A branch of a foreign corporation can also be subject to tax through the branch profits tax. The US branch will be subject to the same tax on corporate profits as a US C corporation on its net income that is effectively connected with the US. The branch will also be subject to an annual branch profits tax on any net income that is repatriated to the foreign country or is not invested in qualifying US assets. The branch profits tax is generally 30%, although this rate can be reduced under a tax treaty.
The Texas franchise tax (seeQuestion 21, Texas taxation: Texas franchise tax) applies on the total revenue apportioned to the state, as determined by the entity's federal income tax return, less the greater of the following:
Cost of goods sold.
30% of total revenue.
The tax rate of 1% applies to the amount above, less an exemption that is indexed to inflation.
The remittance of profits from a US entity to a foreign source are subject to dividend withholding tax at the standard rate of 30%, which is the same as the fixed, determinable annual, periodical (FDAP) income withholding rate (see Question 10, Federal taxation). However, this rate may be reduced under a tax treaty.
The Internal Revenue Service (IRS) can make transfer pricing adjustments in transactions between commonly controlled entities if the price set by the parties is not at arm's-length. The rules apply to organisations that are owned or controlled, either directly or indirectly, by the same interests. For example, the IRS can make transfer pricing adjustments between a foreign investor and its wholly owned domestic corporation.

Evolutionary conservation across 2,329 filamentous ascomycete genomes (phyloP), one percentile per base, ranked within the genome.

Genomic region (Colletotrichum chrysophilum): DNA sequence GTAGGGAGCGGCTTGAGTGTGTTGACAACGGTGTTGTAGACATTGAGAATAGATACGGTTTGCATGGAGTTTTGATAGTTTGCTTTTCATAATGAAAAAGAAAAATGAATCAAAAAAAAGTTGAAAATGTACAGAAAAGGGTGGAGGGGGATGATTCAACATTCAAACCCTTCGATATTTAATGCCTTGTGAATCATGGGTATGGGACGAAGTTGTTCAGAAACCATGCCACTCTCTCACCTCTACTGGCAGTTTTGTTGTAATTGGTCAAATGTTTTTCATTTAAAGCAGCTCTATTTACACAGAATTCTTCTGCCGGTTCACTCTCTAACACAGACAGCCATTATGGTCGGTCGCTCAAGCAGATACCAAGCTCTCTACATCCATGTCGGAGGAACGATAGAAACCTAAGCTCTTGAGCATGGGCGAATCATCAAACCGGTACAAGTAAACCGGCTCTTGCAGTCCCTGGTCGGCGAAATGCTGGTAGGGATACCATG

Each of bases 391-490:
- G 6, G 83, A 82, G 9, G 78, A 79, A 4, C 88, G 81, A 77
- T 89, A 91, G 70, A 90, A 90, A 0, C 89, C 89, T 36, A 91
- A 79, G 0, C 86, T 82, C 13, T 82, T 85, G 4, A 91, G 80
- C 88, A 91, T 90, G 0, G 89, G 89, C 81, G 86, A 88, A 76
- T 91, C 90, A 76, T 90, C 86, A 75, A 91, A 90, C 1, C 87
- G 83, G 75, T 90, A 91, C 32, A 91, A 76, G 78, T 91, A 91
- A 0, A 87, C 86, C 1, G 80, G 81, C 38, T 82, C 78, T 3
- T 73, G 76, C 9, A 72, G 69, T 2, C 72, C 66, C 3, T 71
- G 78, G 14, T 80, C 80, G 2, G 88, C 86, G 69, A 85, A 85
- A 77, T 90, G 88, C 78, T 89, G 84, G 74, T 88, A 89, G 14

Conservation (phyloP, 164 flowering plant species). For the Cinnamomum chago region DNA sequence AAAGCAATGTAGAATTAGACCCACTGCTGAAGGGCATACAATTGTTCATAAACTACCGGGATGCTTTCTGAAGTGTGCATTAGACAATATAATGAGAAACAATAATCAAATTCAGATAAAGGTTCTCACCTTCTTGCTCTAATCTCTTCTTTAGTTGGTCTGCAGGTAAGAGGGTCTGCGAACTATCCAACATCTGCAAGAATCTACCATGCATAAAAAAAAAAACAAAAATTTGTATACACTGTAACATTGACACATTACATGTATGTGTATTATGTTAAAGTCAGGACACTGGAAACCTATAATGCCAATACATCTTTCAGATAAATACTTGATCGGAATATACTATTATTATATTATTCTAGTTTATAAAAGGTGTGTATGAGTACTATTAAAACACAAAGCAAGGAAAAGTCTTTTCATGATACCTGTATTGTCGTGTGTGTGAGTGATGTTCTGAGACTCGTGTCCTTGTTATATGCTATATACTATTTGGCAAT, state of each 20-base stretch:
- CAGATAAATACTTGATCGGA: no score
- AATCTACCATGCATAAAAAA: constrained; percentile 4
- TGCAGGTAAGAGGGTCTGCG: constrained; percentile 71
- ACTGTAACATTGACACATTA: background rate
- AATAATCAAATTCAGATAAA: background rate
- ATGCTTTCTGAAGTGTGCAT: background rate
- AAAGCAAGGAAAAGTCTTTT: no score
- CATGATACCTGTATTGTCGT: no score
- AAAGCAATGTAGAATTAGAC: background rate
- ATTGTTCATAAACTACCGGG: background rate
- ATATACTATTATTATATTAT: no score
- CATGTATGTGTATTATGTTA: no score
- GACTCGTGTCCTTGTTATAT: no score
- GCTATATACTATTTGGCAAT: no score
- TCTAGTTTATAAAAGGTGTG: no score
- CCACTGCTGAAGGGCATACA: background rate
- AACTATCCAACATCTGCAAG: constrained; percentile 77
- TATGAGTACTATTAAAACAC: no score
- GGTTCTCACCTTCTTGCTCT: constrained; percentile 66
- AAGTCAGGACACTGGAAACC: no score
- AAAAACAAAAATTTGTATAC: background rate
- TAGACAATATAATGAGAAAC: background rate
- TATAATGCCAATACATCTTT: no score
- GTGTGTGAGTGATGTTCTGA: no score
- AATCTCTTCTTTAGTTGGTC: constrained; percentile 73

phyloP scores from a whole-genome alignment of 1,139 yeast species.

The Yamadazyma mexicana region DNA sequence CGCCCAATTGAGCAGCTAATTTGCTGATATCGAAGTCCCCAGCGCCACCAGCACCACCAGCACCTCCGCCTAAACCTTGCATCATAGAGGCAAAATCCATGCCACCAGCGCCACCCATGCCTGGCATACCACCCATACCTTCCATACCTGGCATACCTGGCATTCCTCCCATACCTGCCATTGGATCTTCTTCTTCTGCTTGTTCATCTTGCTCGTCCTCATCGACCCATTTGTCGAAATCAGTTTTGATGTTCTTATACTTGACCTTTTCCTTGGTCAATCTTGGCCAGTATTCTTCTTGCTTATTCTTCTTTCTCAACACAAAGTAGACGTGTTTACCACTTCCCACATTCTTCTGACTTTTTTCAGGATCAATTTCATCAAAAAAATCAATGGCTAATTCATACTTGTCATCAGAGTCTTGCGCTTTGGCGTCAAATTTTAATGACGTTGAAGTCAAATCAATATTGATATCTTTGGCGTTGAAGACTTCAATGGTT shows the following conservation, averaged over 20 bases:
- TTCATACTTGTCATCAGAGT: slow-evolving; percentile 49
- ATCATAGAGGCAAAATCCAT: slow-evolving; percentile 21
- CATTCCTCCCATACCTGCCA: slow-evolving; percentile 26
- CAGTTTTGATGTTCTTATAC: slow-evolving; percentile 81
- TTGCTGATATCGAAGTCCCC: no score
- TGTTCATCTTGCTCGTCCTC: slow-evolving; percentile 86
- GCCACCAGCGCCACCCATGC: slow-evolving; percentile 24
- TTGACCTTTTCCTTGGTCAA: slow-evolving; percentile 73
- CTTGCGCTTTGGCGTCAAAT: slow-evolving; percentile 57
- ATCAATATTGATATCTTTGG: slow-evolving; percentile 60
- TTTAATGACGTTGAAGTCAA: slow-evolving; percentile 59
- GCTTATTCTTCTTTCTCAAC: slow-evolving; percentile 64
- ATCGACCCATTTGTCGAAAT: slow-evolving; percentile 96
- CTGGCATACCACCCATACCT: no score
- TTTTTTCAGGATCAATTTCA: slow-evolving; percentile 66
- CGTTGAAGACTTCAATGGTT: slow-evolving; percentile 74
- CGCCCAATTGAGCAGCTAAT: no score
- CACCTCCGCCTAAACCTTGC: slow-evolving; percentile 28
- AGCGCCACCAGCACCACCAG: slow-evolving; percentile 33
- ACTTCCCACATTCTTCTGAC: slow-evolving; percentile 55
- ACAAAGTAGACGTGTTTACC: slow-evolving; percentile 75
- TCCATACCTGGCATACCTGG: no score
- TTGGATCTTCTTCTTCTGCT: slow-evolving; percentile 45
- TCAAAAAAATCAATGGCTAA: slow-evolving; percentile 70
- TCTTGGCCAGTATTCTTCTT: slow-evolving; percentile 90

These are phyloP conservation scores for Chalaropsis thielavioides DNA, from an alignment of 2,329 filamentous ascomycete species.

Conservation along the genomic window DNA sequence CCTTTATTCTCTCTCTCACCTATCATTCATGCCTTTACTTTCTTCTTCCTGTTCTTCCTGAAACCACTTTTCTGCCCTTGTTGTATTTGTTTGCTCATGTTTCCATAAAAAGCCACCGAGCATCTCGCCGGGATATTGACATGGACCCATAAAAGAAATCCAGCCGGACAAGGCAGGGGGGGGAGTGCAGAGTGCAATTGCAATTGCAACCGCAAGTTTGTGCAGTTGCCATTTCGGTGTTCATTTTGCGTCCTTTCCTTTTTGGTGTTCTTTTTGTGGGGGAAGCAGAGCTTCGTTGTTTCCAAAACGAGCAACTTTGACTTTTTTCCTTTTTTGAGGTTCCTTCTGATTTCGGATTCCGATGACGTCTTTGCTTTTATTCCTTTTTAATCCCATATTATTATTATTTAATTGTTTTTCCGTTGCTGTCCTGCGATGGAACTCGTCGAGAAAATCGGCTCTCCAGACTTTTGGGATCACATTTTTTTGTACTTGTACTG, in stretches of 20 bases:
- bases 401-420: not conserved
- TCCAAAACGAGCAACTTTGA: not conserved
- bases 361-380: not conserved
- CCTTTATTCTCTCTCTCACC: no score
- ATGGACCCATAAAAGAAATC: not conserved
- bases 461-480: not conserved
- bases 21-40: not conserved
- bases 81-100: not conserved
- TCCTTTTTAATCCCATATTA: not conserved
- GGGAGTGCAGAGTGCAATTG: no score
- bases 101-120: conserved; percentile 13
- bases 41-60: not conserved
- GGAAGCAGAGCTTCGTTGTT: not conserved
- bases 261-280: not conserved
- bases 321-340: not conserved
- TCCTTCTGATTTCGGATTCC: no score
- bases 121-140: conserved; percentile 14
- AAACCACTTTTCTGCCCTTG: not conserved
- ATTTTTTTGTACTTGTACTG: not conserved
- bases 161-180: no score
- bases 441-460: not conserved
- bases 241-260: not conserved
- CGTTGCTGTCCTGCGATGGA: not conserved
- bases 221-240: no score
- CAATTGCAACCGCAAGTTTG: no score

The IRS is authorised to allocate income, deductions and other tax items between commonly owned or commonly controlled organisations as necessary to prevent tax evasion or to clearly reflect the parties' income. In the case of a transfer or licence of intangible property, the income from the transfer must be "commensurate with the income attributable to the intangible property". Transfer pricing rules therefore generally attempt to identify the respective amounts of taxable income of the related parties that would have resulted if the parties had been unrelated parties dealing at arm's-length.
Thin capitalisation (earnings stripping rules)
The US applies earnings stripping rules to certain taxpayers, including US corporations owned by foreign corporations. If certain other conditions are met, a corporation's interest deduction is limited when the corporation makes a substantial interest payment (in proportion to its income) to a foreign related person who is not subject to US tax in whole or in part on that interest payment. A corporation's interest deduction is also limited when the corporation makes a substantial interest payment to an unrelated US or foreign person who is not subject to US gross basis taxation (in whole or in part) on that interest payment, provided that a foreign related person has guaranteed the corporation's underlying debt. A foreign person is not subject to US gross basis taxation in whole or in part if, for example, the foreign person is eligible to claim a reduced or zero rate of withholding tax under a US tax treaty.
A corporation will be subject to the earnings stripping rule if it has both:
Excess interest for the tax year (that is, a net interest expense exceeding 50% of the corporation's adjusted taxable income).
A debt-to-equity ratio at the end of the taxable year exceeding 1.5:1.
If a corporation meets these requirements, any interest paid to a related person will be treated as a disqualified interest, and disallowed as a deduction to the extent of the excess interest expense for the year. Disallowed interest can be carried forward to future years.